Student's lawsuit says school policy bars him from preaching

Thursday, April 3, 2014
 | 
Bob Kellogg (OneNewsNow.com)

An evangelical college student in Virginia was forced to sue his school after he was unconstitutionally prevented from sharing his faith on campus last fall.

In accordance with its campus demonstrations policy, Thomas Nelson Community College in Hampton required Christian Parks to be a part of a student organization and get permission four days in advance in order to speak openly about his faith. He had twice previously done so with no problem, but the third and fourth times was ordered by campus police officers to stop.

Alliance Defending Freedom attorney David Hacker helped file Parks' lawsuit against the school.

"It's a very clear situation of colleges – which are supposed to be the marketplace of ideas – censoring and restricting students' free speech, which all too often happens to the Christian students on campus," he explains.

The result of the school policy, Hacker told The Virginian-Pilot, is that it "disables spontaneous and anonymous speech" by students and limits their ability to "reach out to their peers" in those campus areas where students typically gather. But Hacker says there's an even more troubling aspect of the situation.

Hacker, David (ADF)"The police officer said that Christian speech 'might offend' somebody else," he tells OneNewsNow. "I mean, there wasn't even really a complaint against this; it was just the potential for offense that caused the college to act this way."

The attorney describes it as "just another perfect example of a culture that thinks that they can declare something offensive and then ban it from being said."

The suit is seeking to have the court rule Thomas Nelson's policy unconstitutional and throw it out. The school is also being asked to pay reasonable lawyer fees and nominal damages.

Consider Supporting Us?

The staff at Onenewsnow.com strives daily to bring you news from a biblical perspective. If you benefit from this platform and want others to know about it please consider a generous gift today.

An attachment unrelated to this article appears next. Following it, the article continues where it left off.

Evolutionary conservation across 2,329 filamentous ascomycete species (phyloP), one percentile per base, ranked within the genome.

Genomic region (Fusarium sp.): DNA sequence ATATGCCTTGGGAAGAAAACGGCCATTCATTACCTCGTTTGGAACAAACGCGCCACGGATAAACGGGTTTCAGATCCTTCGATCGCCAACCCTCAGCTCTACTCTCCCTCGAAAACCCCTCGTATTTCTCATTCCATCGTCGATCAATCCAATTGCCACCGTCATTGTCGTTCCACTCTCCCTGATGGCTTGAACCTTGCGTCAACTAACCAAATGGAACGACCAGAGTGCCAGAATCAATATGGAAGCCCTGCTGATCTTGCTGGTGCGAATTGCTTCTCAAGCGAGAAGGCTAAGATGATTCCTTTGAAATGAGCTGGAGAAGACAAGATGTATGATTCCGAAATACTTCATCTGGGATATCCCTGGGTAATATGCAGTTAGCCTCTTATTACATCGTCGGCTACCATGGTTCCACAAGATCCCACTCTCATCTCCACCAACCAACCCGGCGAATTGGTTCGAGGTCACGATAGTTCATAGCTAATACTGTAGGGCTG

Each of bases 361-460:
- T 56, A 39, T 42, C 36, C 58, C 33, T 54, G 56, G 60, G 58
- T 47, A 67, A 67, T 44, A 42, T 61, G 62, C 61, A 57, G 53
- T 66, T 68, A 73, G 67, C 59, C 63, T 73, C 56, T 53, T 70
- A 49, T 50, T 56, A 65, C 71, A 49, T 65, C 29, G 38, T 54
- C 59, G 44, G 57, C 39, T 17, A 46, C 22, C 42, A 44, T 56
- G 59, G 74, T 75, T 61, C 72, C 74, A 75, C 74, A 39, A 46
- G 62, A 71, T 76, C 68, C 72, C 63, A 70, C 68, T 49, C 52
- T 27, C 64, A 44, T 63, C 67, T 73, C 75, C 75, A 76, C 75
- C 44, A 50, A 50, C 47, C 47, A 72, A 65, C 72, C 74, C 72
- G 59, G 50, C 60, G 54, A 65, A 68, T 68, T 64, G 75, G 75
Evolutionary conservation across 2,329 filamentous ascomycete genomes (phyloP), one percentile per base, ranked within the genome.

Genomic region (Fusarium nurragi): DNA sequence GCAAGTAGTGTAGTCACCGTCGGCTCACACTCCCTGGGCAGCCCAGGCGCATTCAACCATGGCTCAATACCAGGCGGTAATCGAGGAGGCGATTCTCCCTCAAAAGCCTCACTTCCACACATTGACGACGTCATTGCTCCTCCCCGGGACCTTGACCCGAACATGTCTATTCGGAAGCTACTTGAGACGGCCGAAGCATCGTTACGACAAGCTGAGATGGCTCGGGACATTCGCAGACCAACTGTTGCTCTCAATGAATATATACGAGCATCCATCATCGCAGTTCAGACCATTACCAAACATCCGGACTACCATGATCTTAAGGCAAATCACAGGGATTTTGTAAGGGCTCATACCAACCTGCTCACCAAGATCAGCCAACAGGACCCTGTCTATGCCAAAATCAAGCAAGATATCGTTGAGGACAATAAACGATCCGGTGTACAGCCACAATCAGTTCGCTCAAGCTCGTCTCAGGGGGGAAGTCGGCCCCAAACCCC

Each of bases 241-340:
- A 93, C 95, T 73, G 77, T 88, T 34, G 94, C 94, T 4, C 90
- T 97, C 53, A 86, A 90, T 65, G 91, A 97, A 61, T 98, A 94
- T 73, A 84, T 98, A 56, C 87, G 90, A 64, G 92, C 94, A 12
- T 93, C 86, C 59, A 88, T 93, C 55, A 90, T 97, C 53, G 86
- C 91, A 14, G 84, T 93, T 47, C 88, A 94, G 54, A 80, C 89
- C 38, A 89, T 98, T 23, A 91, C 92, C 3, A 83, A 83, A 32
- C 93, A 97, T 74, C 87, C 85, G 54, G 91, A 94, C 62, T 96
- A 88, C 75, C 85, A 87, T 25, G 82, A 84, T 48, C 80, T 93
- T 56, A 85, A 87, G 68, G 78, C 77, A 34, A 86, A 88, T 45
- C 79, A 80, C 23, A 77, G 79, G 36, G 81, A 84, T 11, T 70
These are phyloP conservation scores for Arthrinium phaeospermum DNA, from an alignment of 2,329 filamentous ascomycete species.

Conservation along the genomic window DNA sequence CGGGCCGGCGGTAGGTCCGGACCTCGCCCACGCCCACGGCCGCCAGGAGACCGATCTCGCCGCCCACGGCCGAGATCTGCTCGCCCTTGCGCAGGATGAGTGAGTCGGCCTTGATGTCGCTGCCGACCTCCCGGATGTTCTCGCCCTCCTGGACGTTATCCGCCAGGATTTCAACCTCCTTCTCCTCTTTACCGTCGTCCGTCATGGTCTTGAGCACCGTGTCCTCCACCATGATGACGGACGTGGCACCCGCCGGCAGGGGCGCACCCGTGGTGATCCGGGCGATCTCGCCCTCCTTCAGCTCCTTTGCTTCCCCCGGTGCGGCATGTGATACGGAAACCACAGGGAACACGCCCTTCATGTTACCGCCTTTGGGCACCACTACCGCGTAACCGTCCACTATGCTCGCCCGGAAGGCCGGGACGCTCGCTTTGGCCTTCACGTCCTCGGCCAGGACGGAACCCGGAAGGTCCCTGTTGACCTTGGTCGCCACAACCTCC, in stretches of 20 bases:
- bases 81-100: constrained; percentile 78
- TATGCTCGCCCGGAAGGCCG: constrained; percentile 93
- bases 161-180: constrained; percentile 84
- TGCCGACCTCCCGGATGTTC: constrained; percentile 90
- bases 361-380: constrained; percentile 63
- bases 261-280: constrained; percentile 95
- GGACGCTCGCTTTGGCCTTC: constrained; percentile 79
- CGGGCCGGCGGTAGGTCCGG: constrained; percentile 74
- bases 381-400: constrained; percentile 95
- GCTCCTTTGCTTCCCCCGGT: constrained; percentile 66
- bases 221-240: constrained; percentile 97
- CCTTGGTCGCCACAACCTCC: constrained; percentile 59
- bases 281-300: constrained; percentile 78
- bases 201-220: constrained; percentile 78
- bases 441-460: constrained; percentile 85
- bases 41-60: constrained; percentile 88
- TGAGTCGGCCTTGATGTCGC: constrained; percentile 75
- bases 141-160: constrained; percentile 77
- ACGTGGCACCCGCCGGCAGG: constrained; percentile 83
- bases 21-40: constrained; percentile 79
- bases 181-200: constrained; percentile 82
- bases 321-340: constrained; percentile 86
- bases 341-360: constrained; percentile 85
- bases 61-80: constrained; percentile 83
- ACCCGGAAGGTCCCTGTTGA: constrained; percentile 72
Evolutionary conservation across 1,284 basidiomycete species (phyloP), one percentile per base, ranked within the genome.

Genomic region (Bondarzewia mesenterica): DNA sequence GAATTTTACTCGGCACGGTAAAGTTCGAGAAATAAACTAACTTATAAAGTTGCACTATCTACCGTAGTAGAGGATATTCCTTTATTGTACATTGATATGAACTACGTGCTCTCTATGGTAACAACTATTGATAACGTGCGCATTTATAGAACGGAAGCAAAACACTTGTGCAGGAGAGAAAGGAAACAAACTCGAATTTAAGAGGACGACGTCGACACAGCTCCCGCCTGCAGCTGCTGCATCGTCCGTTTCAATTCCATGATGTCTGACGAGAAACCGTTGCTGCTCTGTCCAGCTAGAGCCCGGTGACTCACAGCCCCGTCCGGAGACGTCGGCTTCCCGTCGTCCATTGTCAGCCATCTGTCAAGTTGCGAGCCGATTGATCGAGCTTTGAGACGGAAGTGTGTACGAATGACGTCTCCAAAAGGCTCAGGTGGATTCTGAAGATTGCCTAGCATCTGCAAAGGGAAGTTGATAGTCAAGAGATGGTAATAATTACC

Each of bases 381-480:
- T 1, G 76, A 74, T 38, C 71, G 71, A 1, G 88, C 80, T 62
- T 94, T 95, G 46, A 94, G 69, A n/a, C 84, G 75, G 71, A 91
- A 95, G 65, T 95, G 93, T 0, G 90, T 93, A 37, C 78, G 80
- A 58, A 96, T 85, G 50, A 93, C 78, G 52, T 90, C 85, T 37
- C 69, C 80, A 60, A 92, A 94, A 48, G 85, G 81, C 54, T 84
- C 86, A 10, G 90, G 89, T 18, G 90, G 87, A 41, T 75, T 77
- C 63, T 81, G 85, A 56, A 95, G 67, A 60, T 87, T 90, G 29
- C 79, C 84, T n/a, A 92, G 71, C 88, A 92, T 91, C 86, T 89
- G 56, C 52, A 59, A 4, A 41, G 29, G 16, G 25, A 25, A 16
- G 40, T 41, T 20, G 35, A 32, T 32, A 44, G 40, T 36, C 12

MAKE A DONATION

Comments

We moderate all reader comments, usually within 24 hours of posting (longer on weekends). Please limit your comment to 300 words or less and ensure it addresses the article - NOT another reader's comments. Comments that contain a link (URL), an inordinate number of words in ALL CAPS, rude remarks directed at other readers, or profanity/vulgarity will not be approved. More details

SIGN UP FOR OUR DAILY NEWSBRIEF

SUBSCRIBE

VOTE IN OUR POLL

What's your feeling about the James Comey/Loretta Lynch/Hillary Clinton/email server scandal?

CAST YOUR VOTE

GET PUSH NOTIFICATIONS

SUBSCRIBE

LATEST AP HEADLINES

Survivors of Maryland office shooting in critical condition
Dem divisions in California complicate party hopes for gains
Senate Republicans cruise toward passage of budget plan
Al-Qaida set to gain as Islamic State disintegrates
Under fire, Trump defends call to soldier's grieving family

LATEST FROM THE WEB

Trump blasts media for not covering Russia uranium deal
Uranium One means Mueller must recuse himself from Russia probe
Yes, Weinstein accusers are brave - so were Jones, Willey and Broaddrick
Miss. school dropping 'Jefferson Davis' from name, opting for 'Obama'
Quebec is smart to ban burqa-wearers from public services

CARTOON OF THE DAY

Cartoon of the Day

REASON & COMPANY

NEXT STORY
Just 5 words would disarm the public

An attorney with Liberty Counsel doesn't think much of a former Supreme Court justice's idea of modifying the Constitution to deprive Americans of their constitutional right to bear arms.